Friday, February 21, 2014

Crony Philanthropy (or, Massaging The Hand That Feeds You)

By, Chris Rossini

Several times in the past, Robert Wenzel has written about the ultimate insider-firm called The Carlyle Group. For example, on how the firm is routinely one of the first receivers of Bernanke Bucks:
There's nothing like an insider who operates on leveraged deals, he will always give high marks to Fed chairman Ben Bernanke for pumping out more money. The money being pumped out ends up in the banking system, where it is then loaned out, often as part of leveraged financial deals.

One of the largest borrowers of this cheap Bernanke created money is Carlyle Group, which was co-founded by David Rubenstein. [...]
Rubenstein said, “I think the Fed has done an extraordinary job for the United States and is really the hero of the last four years…The Fed has been a real hero to the U.S. economy and the global economy…I suspect they will keep interest rates pretty low for a while.”
And how Carlyle likes to keep the ducks in line. Here they are making an advance payment to Hillary Duck:
Hillary Clinton is set to be the featured attraction at the private equity firm The Carlyle Group’s investor conference next month...

The moderator will be the group’s founder, David Rubenstein, a Democrat, who also managed to show up at the White House for a 60th wedding anniversary party for George H.W. and Barbara Bush, and gave the toast!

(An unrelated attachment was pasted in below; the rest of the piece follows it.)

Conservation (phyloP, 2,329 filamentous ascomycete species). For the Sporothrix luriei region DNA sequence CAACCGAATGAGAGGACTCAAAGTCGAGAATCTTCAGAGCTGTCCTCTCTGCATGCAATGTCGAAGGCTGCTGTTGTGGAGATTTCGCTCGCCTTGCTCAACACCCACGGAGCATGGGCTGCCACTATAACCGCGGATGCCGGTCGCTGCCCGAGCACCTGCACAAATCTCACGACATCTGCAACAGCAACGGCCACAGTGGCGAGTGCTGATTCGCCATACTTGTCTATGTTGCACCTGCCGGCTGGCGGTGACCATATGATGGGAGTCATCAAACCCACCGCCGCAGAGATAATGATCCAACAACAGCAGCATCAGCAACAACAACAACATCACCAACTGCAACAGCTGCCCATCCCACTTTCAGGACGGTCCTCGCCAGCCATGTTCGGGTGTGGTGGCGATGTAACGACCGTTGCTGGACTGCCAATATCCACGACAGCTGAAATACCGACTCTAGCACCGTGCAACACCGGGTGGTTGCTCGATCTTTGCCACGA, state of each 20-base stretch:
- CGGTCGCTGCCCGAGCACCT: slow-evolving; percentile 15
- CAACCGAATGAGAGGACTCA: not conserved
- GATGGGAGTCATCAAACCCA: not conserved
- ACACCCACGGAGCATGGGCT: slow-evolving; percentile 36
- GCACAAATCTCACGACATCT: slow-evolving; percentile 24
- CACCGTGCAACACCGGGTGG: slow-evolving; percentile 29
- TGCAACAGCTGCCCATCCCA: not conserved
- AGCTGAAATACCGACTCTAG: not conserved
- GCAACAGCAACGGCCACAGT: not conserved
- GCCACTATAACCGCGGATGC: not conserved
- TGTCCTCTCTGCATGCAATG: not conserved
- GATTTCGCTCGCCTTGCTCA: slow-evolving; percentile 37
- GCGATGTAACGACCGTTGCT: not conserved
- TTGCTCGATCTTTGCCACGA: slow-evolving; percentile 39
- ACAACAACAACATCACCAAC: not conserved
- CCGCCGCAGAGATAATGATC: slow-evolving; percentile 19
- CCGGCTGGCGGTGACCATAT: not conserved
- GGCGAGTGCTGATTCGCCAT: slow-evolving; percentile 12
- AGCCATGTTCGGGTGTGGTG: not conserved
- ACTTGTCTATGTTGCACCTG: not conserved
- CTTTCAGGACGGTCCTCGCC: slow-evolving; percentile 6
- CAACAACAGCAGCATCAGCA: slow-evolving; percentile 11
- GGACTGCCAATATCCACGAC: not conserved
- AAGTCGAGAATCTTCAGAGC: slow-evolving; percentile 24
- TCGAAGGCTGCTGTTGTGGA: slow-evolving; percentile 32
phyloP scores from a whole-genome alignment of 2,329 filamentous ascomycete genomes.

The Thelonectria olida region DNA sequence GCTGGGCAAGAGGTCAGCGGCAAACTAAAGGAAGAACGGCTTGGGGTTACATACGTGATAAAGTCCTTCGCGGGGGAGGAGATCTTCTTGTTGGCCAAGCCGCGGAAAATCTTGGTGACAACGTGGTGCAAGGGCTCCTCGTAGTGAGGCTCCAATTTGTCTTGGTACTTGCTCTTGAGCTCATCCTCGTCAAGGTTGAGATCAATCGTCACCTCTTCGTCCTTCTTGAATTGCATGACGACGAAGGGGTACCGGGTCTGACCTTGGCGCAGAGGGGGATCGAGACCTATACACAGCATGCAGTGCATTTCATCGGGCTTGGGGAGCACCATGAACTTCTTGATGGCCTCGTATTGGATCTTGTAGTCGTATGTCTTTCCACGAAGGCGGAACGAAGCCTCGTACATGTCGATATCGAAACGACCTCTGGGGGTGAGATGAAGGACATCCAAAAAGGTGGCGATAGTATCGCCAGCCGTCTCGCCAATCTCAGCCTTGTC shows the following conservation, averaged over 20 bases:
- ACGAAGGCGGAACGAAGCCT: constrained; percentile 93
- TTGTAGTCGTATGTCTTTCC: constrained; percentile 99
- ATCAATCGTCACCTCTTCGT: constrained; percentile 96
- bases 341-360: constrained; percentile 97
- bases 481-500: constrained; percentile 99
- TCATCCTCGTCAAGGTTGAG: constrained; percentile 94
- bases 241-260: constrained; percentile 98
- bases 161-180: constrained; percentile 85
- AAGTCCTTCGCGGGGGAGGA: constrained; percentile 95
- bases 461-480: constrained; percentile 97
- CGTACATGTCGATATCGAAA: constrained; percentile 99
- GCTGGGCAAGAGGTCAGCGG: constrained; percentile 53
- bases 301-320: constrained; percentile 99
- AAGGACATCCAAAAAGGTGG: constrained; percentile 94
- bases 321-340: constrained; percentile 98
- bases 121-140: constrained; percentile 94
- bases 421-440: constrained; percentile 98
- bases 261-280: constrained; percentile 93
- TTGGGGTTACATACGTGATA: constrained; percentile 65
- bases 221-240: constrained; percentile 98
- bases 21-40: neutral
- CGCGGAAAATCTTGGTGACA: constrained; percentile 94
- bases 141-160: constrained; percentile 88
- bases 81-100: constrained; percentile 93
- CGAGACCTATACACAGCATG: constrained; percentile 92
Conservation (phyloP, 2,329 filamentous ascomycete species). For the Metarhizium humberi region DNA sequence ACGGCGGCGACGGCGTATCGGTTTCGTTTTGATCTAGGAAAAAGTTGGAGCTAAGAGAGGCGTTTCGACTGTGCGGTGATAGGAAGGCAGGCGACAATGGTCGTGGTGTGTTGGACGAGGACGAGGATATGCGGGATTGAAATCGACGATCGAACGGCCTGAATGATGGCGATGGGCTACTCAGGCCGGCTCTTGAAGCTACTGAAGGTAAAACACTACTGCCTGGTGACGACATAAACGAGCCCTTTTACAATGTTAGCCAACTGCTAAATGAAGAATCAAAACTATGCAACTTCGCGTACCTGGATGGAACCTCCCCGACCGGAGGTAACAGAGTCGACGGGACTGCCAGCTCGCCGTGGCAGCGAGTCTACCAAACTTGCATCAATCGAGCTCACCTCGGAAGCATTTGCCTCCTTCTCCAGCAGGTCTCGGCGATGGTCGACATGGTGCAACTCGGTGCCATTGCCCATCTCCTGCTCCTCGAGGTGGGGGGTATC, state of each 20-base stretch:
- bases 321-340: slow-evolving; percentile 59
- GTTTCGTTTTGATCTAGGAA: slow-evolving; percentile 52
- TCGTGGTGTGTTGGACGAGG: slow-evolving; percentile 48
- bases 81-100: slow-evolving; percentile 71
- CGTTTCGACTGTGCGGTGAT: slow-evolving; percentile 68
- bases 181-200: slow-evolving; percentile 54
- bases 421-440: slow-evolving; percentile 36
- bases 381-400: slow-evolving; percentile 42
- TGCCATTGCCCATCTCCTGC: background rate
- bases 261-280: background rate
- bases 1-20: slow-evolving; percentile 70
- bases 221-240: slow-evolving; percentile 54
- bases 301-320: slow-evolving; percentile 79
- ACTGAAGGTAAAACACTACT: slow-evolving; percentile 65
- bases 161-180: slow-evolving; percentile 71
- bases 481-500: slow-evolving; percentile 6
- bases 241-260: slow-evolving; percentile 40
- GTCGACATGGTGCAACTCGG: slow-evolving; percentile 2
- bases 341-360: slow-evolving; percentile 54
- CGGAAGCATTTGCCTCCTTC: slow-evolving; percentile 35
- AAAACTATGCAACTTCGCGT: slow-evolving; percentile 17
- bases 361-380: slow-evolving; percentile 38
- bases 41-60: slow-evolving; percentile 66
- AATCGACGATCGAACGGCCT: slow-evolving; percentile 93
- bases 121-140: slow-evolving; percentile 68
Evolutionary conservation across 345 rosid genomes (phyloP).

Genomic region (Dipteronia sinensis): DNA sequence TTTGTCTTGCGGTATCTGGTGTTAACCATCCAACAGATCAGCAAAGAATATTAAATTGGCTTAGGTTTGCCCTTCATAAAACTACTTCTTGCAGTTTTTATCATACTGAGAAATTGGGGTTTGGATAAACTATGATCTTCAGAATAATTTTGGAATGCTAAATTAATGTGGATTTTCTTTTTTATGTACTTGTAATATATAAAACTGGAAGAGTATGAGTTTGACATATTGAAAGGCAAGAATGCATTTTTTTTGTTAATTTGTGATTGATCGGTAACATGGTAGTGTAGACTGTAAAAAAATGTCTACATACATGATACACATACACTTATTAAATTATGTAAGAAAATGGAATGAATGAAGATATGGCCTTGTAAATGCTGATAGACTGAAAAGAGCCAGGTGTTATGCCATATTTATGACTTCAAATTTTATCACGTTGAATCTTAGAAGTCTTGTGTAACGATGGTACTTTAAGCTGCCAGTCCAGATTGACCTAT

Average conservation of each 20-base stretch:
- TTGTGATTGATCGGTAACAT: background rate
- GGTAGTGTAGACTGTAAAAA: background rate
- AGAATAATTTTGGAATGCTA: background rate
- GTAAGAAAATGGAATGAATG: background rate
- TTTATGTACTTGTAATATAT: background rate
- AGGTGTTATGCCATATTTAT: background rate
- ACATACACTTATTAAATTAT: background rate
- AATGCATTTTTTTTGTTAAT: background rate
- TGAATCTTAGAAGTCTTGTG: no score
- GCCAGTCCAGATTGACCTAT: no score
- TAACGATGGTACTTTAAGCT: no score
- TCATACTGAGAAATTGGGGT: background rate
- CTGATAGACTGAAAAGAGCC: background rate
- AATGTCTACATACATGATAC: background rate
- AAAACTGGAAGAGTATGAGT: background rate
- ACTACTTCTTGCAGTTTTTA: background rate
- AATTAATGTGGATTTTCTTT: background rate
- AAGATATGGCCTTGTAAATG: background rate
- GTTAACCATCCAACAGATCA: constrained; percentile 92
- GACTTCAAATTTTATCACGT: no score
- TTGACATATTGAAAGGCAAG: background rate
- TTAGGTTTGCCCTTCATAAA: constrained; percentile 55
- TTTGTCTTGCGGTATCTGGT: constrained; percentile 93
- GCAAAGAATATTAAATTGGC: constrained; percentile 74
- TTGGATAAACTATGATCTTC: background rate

Clinton’s speaking fee is roughly $200,000, according to multiple reports, says Politico.
Well today, the New York Times is running a piece on Rubenstein's philanthropic activities. Let's just say, he's definitely "giving back" to the State:
The expansive reach of David M. Rubenstein into the public life of the nation’s capital can be seen during a brief excursion from his downtown office at the Carlyle Group, the private equity firm that he co-founded and that made him a billionaire.

Begin across the street at the National Archives, the site of the new gallery, named after him, where Magna Carta, which he bought in 2007 for $23 million, is on permanent loan. Then head to the Library of Congress, and see the first map of the United States, also his, in the Great Hall.

Make your way to the earthquake-damaged Washington Monument, which will reopen this spring after a $15 million repair, half paid for by Mr. Rubenstein, then zip to the John F. Kennedy Center for the Performing Arts, where his $75 million has bought, among other things, a new pipe organ. End up at the National Zoo, where baby Bao Bao frolics in the panda habitat Mr. Rubenstein endowed, part of a $7 million Smithsonian gift.

Over the years, Mr. Rubenstein, who has a fortune estimated at $3 billion, has made gifts to the usual array of universities, hospitals and cultural organizations beloved by wealthy donors. But he stands nearly alone in shoring up institutions generally under the purview of the federal government. About $200 million of the $300 million he has given away has been what he calls “patriotic giving.”
And that's how it's done.

Chris Rossini is on TwitterFacebook & Google+


  1. I wonder what % of that $3B is straight tax dollars that wouldn't have been spent given anything that resembles a free market.

  2. Absolutely massaging the hand or teat that feeds the Rubenstein's of the world...